By Joe F. Bodenstein
Therapist Angela Koerfers, the author of "Patienten-Handbuch" about Traditional Chinese Medicine.
Foto Copyright MARCO/bpb
Berlin. (bpb) "Chinese medicine is not only acupuncture", says the expert on Traditional Chinese Medicine (TCM), Angela Koerfers. Also herbs play a great and equally legitimate role. The leading German therapist has been using from the beginning the Chinese herbal science for the treatment of patients, for whom the regular pharmacological products did not work. Koerfers belongs to the first men and women among the health professionals in Europe, who profitably use the ancient knowledge.
The friendly health practitioner with the bright eyes swears by the Chinese healing tradition, yet remains objective. She does not believe in magic and wonder healings. "But the knowledge of our ancestors, hundreds, even thousands of years old, is to be used in the age of space travel" more than ever before, she says. Satisfied patients call the therapist "Dr. Yin Yang". It is an expression for the fact that she combines seemingly contradictory practices in healing. The Yang is movement, the Yin is rest.
The victorious march of Traditional Chinese Medicine around the civilized West at the beginning of the 21st century has two reasons:
1) due to the opening up of China, it has become more possible for European and American health practitioners to personally study and learn these possibilities.
2) in industrial countries such as United States and Germany, the successful home remedies against illnesses have been forgotten. Herbs and natural products are mainly brought in from foreign countries like China and other Asian countries.
In the West, the natural product is no longer preferred, and vitamin tablets and chemical pills are being swallowed up in huge quantities. The often criticized "faith in pills" of doctors and also of the citizens has led to such a state of affairs, that pills with well-sounding names are taken with preferrence against various illnesses, even if these illnesses could be overcome by healthy eating habits and natural products. The home remedies, handed down from the grandparents, are hardly ever used any more. The "modern people" no longer grow healing herbs in their own gardens. And they do not bring home such things at all from trips to the fields and meadows.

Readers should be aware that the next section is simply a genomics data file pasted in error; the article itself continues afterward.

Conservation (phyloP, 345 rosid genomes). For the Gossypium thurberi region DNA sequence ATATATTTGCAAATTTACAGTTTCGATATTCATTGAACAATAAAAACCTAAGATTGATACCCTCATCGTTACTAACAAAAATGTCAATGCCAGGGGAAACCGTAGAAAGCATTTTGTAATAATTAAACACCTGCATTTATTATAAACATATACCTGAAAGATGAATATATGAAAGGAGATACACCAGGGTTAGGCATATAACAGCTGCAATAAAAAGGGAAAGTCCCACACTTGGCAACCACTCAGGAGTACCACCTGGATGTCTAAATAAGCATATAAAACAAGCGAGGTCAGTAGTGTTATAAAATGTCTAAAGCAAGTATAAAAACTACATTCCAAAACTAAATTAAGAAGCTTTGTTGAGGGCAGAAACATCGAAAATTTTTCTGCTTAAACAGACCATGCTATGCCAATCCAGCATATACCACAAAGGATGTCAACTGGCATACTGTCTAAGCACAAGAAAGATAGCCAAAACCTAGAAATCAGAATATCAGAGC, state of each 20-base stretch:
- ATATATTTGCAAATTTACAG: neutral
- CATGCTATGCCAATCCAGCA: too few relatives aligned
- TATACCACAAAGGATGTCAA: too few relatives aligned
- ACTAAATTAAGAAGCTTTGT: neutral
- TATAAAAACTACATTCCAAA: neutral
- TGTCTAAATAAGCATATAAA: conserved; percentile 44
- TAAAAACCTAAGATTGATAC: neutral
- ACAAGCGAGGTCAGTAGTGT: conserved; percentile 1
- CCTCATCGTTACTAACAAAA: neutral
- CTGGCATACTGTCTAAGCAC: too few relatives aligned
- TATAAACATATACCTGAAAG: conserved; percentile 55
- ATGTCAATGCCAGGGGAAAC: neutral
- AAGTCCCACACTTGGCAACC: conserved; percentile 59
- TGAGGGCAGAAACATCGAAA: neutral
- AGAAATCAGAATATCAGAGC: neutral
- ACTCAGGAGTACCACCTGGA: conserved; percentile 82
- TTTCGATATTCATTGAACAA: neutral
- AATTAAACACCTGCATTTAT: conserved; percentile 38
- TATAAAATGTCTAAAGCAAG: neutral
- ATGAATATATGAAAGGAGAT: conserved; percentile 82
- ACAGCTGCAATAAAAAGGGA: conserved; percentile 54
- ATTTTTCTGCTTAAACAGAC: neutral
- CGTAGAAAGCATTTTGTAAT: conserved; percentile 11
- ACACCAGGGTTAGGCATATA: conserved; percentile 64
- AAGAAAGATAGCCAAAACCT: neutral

Warning against charlatans and Chinese gangsters
Whereever there is success--like in the Traditional Chinese Medicine--there also can appear misuse. Here holds true: Not every man or woman who has an acupuncture doll in the display window, is guaranteed to have adequately mastered this generally helpful technique. Before taking treatments by these methods, every patient should get informed about the origin and education of the "doctor". Caution is better than blind trust. So, recently a prominent lady politician told me that after an acupuncture treatment she had day-long pains. She finally discovered the cause herself: the obviously absent-minded practitioner forgot to remove one of the acupuncture needles. (But this case has not happened in the practice of Mrs. Koerfers!)
Title page of the book.
Foto Copyright MARCO/bpb
Nutrition according to the Yin Yang principle
The self-help handbook by Angela Koerfers about TMC is objective and understandable. It contains tips from fighting of asthma, impotency, allergies and menopause to social diseases. A chapter about "Everyday Eating and Health" reads like a fairy book . The realization is this: "A proper, balanced nutrition according to the principles of Yin and Yang (cooling and warming nutritional food) is important for a long life."
Koerfers writes: "For the Chinese, good nutrition and good health belonged together. One asked: Is he a cook, or a doctor?
Is this a drugstore, or a restaurant?
Fish, meat, vegetables, spring onions and soups, tasteful meals replace tablets and pills. Nourishing goods are the remedy against all pains."
The science of nourishment is a important healing method in the TCM. Other factors present are acupuncture, science of herbs, Qi-Gong and massage.
In the book of the therapist Angela Koerfers there are also included the wisdom and experiences of her Chinese teacher, Professor Li. The German pharmacist Dr. Gerd Franken from Köln has reviewed the book before the publication for possible inconsistencies. This physician for internal medicine writes in his Foreword: "May this book help our so-called "school medicine" open up new horizons for the benefit of patients.